Tropical Modern houses are becoming one of the most popular residential architectural styles in many tropical regions.
Houses using tropical modern principles are more responsive to their climate. However, they reflect the time and current construction technologies that exist today.
Whether it is perched on a cliff, looking over the beautiful ocean or nestled in a grove of lush coconut trees, these homes can be stunning and are often the envy of many.
If you find yourself admiring beautiful homes with a clean aesthetic and tropical, functional charm, perhaps a tropical modern house is right for you.
What is Tropical Modernism
Tropical modernism is the style of architecture that emulates the minimalist aesthetic of Modern architecture while responding to the climatic and environmental conditions of the tropics.
Like modernism, it focuses on functionality and avoids forms of ornamentation. It also uses techniques required in tropical architecture, such as sun shading and cross ventilation.
A tropical modern house combines the contemporary aesthetic with a high-performing climatic response. This combination creates a home with an international influence but a familiar regional charm.
The History of Tropical Modernism
Tropical Modern architecture has its origins in Sri Lanka. Architect Geoffrey Bawa was the leading pioneer in tropical modernism.
His architecture combines the fundaments of modern architecture with climatic and cultural references to tropical Sri Lanka.
He started using the concepts of tropical modernism around the early 1960s, a few decades after the origins of modernism. Hence, though tropical modern houses are seeing a resurgence in popularity in recent years, their ideas are not new.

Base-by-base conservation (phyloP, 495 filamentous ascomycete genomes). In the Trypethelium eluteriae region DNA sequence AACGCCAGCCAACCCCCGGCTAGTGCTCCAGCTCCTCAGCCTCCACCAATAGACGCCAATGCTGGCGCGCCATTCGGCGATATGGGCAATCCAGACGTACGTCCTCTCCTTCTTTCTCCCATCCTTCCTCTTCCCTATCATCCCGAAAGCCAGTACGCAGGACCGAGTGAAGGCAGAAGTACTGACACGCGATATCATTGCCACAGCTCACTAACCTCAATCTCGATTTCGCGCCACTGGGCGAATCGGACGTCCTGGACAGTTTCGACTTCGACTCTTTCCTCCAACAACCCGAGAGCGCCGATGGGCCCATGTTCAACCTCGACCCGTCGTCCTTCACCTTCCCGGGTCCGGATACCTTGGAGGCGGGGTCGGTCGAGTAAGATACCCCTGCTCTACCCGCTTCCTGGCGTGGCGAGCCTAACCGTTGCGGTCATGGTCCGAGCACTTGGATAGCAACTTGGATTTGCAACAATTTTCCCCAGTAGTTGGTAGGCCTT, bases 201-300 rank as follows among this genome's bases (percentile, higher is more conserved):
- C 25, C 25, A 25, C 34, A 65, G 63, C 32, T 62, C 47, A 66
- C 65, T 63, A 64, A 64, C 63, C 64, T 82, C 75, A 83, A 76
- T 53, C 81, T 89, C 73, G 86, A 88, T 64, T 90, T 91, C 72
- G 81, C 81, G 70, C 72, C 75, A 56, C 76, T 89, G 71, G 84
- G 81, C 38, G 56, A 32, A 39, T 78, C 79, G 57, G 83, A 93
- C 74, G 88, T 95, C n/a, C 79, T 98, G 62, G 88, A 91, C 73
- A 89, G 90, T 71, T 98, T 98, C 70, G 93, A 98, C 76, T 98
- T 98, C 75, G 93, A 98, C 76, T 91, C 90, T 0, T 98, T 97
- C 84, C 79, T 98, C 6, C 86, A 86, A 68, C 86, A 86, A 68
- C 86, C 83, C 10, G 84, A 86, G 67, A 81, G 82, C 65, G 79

The Influence of modernism On Tropical Modern Architecture
To better understand tropical modernism, perhaps we should know what modernism is.
The principal modern movement started around the 1920s in Europe.
A group of architects started to become opposed to Neoclassicism and Beaux-Arts architectural styles. Hence, the idea of pure forms was the driving force behind the style they were moving towards.
It focused on architecture that was dictated entirely by its function.
You may have heard the phrase “form follows function”.
This movement soon spread across the world and grew into what was known as the International Style. It eliminates all decorative elements and unnecessary treatments to facades. Hence, reducing the architecture down to its purest form and expression.
However, the International Style also came with a sense of “placelessness”. This issue was because it was not identifiable with any specific region. Hence, it could be built anywhere in the world and have a similar expression.
Creating a comfortable indoor environment meant using mechanical ventilation systems.
Modern architecture also disregards the natural terrain of the land. Clearing and levelling the site is necessary before construction.
How is Tropical Modern Different Than Modernism?
Unlike the modernist style, the characteristics of tropical modernism have a regional approach. It came about from architects wanting to adopt the clean aesthetic of modern architecture while addressing the hot, humid climate of the tropics.